Comparison of the performance of analytical methods based on solid-phase extraction and on solid-phase microextraction for the determination of antifouling booster biocides in natural waters
Analytical procedures based on solid-phase extraction (SPE) and solid-phase microextraction (SPME) have been compared for the determination of four organic booster biocides used in marine antifouling paints (irgarol 1051, dichlofluanid, chlorothalonil, and sea-nine 211). Both techniques were coupled with gas chromatography with electron-capture, flame-thermionic, and mass-spectrometric detection. Recovery studies in spiked samples of water of different origin (distilled, lake, river, and sea water) demonstrated that Irgarol 1051, sea nine 211, and chlorothalonil were extracted efficiently (recovery>75%) with C18 and SDB disks whereas extraction of dichlofluanid was moderate or insufficient (≤65%). With AC disks careful extraction procedures are needed for efficient extraction of dichlofluanid, sea-nine 211, and irgarol 1051; chlorothalonil was difficult to desorb (recovery <60%). In SPME both fibers could be used to extract all the biocides with relatively high recoveries (65–118%). SPME is a more efficient multiresidue technique for the tested biocides than SPE, which requires the use of different adsorbents for determination of biocides. Very low limits of detection (0.4–20 ng L−1) can be achieved with both SPE and SPME under optimized conditions, and their potential for trace-level screening of natural waters for antifouling biocides is demonstrated. The methods were applied to the analysis of the antifouling biocides in samples of sea water from Greek marinas.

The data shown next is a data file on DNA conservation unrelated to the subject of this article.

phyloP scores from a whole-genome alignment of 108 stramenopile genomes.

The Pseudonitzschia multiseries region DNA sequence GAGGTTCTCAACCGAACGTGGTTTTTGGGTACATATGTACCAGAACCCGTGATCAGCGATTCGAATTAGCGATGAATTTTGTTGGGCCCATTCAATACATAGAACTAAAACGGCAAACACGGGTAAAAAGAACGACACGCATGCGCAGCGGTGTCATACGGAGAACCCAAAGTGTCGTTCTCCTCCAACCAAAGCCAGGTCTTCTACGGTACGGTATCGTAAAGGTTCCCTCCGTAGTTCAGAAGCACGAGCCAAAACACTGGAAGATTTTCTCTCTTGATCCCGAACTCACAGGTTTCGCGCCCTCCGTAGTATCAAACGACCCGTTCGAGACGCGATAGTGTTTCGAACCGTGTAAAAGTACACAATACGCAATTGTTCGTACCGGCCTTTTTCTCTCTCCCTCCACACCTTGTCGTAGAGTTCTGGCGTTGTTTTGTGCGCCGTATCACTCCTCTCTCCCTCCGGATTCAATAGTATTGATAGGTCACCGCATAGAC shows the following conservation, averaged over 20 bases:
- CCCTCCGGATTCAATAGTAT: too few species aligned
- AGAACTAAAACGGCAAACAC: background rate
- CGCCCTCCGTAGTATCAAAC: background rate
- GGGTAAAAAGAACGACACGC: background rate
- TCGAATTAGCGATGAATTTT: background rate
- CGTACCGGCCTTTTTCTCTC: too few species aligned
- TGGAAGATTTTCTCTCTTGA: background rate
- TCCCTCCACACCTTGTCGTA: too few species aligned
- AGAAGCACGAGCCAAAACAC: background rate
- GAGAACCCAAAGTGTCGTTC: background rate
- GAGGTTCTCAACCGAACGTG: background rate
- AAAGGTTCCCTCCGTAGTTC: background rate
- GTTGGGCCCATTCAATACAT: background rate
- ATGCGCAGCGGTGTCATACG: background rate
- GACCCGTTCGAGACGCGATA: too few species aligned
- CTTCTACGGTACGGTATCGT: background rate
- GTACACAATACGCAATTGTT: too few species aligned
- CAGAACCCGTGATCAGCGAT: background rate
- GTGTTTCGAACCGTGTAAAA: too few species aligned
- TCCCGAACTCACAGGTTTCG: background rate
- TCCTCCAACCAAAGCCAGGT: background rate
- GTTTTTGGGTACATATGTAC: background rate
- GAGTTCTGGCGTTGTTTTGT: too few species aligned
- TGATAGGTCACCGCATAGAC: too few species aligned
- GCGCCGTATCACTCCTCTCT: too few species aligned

Key WordsSolid-phase extraction Solid-phase microextraction Water analysis Antifouling biocides
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